Call for protest against IVF cell division patent

CAN you patent an aspect of human biology? That is the question some researchers are asking in a row over an IVF patent awarded to Stanford University.

The US patent was granted to Stanford University and Auxogyn, a fertility clinic in Menlo Park, California, and covers the timing of certain stages of early cell division in the embryo that predict future viability. Auxogyn is confident of being awarded a European patent, too.

Jacques Cohen of the ART Institute in Washington DC, which offers IVF to US military personnel, has called for “responsible reproductive specialists” to protest against the patent. “Researchers focused on embryo kinetics should ignore the time patents claimed by Stanford,” he writes in the journal Reproductive BioMedicine Online (doi.org/mnp).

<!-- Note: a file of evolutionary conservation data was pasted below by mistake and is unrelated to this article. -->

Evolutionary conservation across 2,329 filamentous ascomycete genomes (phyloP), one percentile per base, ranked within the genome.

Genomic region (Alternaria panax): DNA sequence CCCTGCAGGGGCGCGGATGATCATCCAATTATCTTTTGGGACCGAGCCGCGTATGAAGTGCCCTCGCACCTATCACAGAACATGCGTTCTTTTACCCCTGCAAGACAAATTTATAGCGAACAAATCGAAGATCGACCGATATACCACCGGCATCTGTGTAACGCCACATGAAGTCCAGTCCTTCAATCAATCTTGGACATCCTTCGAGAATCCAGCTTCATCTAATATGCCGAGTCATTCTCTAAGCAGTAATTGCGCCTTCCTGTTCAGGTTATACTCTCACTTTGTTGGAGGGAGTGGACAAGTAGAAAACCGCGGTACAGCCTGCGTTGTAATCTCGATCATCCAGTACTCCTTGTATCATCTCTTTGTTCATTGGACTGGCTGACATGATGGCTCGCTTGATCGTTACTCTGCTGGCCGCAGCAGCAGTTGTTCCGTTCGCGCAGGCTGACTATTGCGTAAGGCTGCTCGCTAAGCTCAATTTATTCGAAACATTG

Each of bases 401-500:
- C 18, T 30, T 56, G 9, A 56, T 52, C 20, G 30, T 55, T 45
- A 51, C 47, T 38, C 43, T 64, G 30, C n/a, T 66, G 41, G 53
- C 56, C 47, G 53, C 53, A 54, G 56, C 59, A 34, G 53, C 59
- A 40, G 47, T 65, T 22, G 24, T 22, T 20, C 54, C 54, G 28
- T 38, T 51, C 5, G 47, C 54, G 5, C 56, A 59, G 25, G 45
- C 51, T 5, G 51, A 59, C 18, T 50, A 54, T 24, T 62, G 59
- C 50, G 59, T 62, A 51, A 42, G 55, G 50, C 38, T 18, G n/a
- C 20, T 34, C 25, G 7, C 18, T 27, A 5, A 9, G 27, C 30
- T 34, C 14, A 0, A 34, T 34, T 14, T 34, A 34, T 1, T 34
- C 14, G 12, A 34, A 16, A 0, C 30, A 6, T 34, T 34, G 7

“Patenting software is one thing, but trying to patent cell-cycle timings is something else altogether,” says Simon Fishel at the CARE Fertility clinic in Nottingham, …

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